MAR 2014

EyeWorld is the official news magazine of the American Society of Cataract & Refractive Surgery.

Issue link: https://digital.eyeworld.org/i/276058

Contents of this Issue


Page 79 of 210

eye treated and come back for the second. He added that it is impor- tant to look at more results, and perhaps getting patients crosslinking treatment earlier could prove benefi- cial. EW Editors' note: Dr. Holland has no financial interests related to this article. Contact information Holland: drsimonholland@gmail.com EW REFRACTIVE SURGERY February 2011 77 March 2014 Introducing the Latest Innovation in Single-Use products Beaver-Visitec International, Inc. | 411 Waverley Oaks Road Waltham, MA 02452 USA | BVI, BVI Logo and all other trademarks (unless noted otherwise) are property of a Beaver-Visitec International ("BVI") company © 2014 BVI For more information, call 1.866.906.8080 or visit us at www.beaver-visitec.com Visitec ® Capsulorhexis Forceps Single-Use Solution Reduces risk of cross-contamination Consistent performance with every surgery Sterile and ready to use • Consistent performance • Excellent visibility • Optimum control Designed to fi t a 1.8 mm Micro Incision Available on the shelf as you need it, or in your Readypak™ for every surgery! simultaneous crosslinking W hy combine topography- g uided PRK and crosslinking? Dr. Holland spoke about using t opography-guided PRK with crosslinking and what still needs to be explored. PRK has been used for keratoconus since the introduction of the excimer laser in Canada. However, it was more for nodules that would occur at the apex of the cone in an effort to flatten the cones out so patients could tolerate their c ontact lenses. He said that the worry of an already thin cornea was very prevalent in these types of procedures. With the advent of crosslinking, physicians realized that they could take more tissue off with PRK, knowing that they would have the remaining corneal strength, he said. "We started doing a lot with topog- raphy-guided because that would improve the shape beyond what we could get with the standard treat- ment," Dr. Holland said. Kerato- conus is particularly appropriate for this technique. "This topography- guided technique allows us to im- prove both the shape and the power of the cornea." But it remains a fairly controversial topic. Acceptance of the combination Dr. Holland said that for people to accept the combination of topogra- phy-guided PRK and crosslinking, it needs to be shown that more kerato- conus or ectasia is not being induced by the technique. For some patients, even with crosslinking alone, they continue to progress, but as long as they can show safety, that's the most important aspect, he said. Which patients would benefit most? Dr. Holland said it seems that the earlier a patient is treated with the combination of topography-guided PRK and crosslinking, the better the result. "I think the extreme patients don't do that well," he said, mean- ing that those with a lot of scarring or who have already progressed with keratoconus may not respond as well to treatment. Additionally, for those with very thin corneas, there may not be many options in terms of refractive treatment. "There [are] some patients who can progress quite rapidly." Dr. Holland said that he has been surprised at the rate of progression in some patients who have had one 76-87 Refractive_EW March 2014-DL_Layout 1 3/6/14 3:17 PM Page 77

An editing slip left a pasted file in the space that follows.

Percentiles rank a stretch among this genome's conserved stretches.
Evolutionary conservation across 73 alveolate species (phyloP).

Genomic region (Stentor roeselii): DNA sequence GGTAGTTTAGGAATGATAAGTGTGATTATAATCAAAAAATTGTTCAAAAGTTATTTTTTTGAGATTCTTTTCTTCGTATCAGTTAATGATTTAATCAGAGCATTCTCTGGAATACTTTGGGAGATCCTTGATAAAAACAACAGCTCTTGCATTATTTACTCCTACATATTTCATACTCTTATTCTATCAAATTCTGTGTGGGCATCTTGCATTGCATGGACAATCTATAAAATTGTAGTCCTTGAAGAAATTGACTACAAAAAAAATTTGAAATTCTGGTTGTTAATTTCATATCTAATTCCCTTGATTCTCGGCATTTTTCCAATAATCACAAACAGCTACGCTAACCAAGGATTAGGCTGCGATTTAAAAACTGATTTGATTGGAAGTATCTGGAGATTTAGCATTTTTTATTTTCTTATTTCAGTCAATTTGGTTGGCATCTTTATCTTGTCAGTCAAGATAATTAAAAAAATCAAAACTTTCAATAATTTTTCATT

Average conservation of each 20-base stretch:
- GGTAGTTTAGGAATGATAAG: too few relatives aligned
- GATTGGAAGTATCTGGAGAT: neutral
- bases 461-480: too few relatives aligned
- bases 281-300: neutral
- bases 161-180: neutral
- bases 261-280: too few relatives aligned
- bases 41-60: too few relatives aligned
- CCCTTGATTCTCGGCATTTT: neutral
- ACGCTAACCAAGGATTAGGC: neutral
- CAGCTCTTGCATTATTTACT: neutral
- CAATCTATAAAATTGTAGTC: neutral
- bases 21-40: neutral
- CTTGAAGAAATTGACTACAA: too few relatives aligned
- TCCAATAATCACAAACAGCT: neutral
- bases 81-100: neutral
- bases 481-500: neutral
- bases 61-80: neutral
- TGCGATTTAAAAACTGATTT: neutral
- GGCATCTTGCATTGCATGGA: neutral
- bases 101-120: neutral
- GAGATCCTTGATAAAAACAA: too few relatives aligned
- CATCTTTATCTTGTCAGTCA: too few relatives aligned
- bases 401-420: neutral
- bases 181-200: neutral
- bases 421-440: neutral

Articles in this issue

Links on this page

Archives of this issue

view archives of Eyeworld - MAR 2014